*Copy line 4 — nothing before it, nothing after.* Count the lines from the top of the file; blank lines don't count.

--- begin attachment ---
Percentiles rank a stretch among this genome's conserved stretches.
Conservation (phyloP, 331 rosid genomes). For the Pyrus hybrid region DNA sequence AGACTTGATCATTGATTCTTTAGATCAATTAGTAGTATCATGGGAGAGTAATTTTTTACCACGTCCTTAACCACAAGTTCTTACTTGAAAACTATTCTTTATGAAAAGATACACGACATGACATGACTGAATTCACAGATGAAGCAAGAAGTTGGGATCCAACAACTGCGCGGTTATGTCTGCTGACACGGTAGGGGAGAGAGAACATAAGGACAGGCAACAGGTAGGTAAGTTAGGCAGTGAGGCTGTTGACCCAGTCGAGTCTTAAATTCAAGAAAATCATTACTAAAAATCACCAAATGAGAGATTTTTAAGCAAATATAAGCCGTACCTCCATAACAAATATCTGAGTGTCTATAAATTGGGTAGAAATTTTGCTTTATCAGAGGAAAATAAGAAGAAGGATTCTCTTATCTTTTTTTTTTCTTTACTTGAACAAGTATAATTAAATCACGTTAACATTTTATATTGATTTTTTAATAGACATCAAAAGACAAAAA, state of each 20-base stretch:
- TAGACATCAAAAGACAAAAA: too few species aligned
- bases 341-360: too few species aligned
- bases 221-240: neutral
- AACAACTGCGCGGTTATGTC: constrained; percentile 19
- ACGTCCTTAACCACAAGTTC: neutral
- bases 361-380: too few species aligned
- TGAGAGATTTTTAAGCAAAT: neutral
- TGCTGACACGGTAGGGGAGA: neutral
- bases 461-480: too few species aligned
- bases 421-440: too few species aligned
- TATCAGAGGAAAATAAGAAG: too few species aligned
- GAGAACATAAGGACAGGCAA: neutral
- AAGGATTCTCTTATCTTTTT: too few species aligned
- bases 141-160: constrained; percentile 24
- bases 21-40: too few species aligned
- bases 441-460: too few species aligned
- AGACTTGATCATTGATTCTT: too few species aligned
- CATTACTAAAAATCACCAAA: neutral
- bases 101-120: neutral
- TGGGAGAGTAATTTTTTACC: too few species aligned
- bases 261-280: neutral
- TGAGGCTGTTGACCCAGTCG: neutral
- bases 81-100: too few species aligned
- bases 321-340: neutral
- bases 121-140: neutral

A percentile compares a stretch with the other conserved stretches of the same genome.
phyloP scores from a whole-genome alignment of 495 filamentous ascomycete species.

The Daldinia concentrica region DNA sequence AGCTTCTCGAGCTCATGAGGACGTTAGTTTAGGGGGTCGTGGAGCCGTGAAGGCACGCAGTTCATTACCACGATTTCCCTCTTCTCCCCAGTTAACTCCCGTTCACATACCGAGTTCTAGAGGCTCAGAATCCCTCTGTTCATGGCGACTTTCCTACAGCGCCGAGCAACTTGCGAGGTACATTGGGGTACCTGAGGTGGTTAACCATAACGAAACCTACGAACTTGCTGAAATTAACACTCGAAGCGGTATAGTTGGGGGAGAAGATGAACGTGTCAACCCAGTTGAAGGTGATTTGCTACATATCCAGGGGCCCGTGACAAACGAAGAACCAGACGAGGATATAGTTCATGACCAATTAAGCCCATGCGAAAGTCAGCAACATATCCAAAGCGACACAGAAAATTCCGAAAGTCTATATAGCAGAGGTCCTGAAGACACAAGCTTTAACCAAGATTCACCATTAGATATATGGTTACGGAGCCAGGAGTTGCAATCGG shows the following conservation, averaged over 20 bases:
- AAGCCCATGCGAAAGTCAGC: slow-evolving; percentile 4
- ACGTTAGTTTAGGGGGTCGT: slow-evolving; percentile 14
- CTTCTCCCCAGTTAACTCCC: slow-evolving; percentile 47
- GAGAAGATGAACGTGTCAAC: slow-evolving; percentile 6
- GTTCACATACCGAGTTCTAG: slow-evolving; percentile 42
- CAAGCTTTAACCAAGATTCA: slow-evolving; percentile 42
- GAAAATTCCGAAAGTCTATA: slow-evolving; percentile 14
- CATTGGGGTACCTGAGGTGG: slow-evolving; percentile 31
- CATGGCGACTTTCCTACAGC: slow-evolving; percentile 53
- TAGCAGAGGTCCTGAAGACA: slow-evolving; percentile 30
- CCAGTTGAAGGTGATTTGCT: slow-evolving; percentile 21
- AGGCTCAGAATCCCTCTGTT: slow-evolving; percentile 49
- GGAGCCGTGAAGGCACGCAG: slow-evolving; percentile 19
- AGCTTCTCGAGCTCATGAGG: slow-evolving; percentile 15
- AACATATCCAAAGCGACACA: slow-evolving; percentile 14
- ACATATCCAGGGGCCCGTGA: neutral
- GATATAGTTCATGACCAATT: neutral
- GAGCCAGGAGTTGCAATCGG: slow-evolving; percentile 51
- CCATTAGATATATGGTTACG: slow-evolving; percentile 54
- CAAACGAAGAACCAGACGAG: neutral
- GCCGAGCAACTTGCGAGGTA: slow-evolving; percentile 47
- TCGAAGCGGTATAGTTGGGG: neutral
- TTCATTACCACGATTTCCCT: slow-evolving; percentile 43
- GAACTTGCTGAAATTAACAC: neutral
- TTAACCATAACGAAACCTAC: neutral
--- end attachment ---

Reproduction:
- bases 341-360: too few species aligned